This is one of the first references to the LORD using His sovereignty over nature as a tool to discomfit an enemy of the LORD.  Of course, we observed the LORD making repeated use of natural forces in the defeat of the Pharaoh of Egypt that led to the successful Exodus of Israel.  We find in the prophecy of Ezekiel that the battle for Israel that started at Jericho will not end until a future time when the LORD demonstrates His own power when He brings natural forces to bear against Israel’s enemies and defeats them all in one final event. The Apostle John also writes in his Apocalyptic prophecy of the use of natural forces to defeat all of God’s enemies at the end of the age.

Though the scripture refers only to hailstones, one can envision the setting that would produce these.  Even though the sun is shining from the East, directly over the retreating army is a great, black, and powerful thunderstorm.  In order to generate hailstones large enough to kill, this would have been a storm like none had ever seen before.  This storm alone would clearly convince the retreating armies that they were being attacked by a God, affirming the voracity of the God of Israel who was already known to use physical power against His enemies.  One can envision this battlefield wherein the hailstones only fall on the Canaanites, causing them to drop in front of, and among, the Israelite soldiers.

Joshua 10:12a.  Then spake Joshua to the LORD in the day when the LORD delivered up the Amorites before the children of Israel, and he said in the sight of Israel,

At some point in the battle for Gibeon, the rain of deadly hailstones abated, and it was necessary for Joshua to continue the battle to its completion.  It is evident that, given the situation on the “battlefield,”  Joshua was in need of more light in order to continue his advance on the fleeing Amorites.  This may have been because of the darkness brought on by the storm, or as many hold, that more time was needed to complete the task.  It was obvious to Joshua that the presence of the tremendous storm that served to supplement his offensive was a miraculous work of God that would further serve to “discomfit” the enemy and contribute to the salvation of Israel.  With a need for more light, Joshua did not hesitate to pray to the LORD, and to do so quite boldly.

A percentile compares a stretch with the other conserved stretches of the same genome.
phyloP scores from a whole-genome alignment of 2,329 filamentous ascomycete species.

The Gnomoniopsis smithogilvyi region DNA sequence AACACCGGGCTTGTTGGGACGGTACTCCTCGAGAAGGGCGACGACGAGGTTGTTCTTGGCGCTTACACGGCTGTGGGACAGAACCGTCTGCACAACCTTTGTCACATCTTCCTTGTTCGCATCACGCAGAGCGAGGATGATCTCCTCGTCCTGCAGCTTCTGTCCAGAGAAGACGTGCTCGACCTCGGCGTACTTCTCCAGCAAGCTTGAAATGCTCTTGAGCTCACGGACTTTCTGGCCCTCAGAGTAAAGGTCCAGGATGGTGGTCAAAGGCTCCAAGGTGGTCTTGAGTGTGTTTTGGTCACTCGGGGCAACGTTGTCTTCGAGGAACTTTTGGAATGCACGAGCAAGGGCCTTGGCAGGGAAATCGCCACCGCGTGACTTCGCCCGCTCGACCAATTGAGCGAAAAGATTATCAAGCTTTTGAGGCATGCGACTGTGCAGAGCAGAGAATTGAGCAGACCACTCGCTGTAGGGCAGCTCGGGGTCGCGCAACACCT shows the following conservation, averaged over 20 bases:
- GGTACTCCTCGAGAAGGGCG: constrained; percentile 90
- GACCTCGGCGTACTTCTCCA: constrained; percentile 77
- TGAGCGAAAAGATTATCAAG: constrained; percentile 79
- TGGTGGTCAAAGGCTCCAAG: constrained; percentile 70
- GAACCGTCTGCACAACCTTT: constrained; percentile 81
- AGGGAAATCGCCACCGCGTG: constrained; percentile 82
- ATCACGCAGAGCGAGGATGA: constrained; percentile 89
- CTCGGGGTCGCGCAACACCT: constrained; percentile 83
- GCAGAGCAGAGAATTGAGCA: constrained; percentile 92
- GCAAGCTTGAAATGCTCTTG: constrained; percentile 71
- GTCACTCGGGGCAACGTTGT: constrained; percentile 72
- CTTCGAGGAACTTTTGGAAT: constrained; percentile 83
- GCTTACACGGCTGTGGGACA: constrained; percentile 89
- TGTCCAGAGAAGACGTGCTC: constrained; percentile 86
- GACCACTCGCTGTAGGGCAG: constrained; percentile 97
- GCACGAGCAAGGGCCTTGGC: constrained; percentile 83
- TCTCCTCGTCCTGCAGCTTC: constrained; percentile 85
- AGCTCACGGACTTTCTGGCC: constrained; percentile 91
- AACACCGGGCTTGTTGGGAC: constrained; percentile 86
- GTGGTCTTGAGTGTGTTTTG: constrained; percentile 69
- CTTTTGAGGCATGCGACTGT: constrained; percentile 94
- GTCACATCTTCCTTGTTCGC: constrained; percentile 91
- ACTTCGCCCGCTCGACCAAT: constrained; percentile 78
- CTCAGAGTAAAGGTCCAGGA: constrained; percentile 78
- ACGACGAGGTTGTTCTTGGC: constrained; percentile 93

Joshua 10:12b-14.  Sun, stand thou still upon Gibeon;
       and thou, Moon, in the valley of Ajalon.
13And the sun stood still,
and the moon stayed,
until the people had avenged themselves upon their enemies.  

Is not this written in the book of Jasher? So the sun stood still in the midst of heaven, and hasted not to go down about a whole day. 14And there was no day like that before it or after it, that the LORD hearkened unto the voice of a man: for the LORD fought for Israel.

This short passage of scripture has certainly prompted much interest over the years.  The idea of the sun and moon stopping in their tracks across the sky is a very intriguing idea, and the narrative has spurred a lot of interest over the years in efforts to fully understand what happened that day as illustrated in this brief piece of Hebrew poetry.  The Hebrew language lacks the large vocabulary and complex grammatical structures of Greek and English, and much has to be contextually inferred as the translation process takes place.  Also, verses 12b and 13 are written in poetic form, drawing in the imagery and symbolism of Hebrew poetry that is often quite figurative rather than literal.  Because of the great difficulty in accurately translating this passage, several hermeneutical positions, mostly based upon presumptive speculation, have been proffered including the following: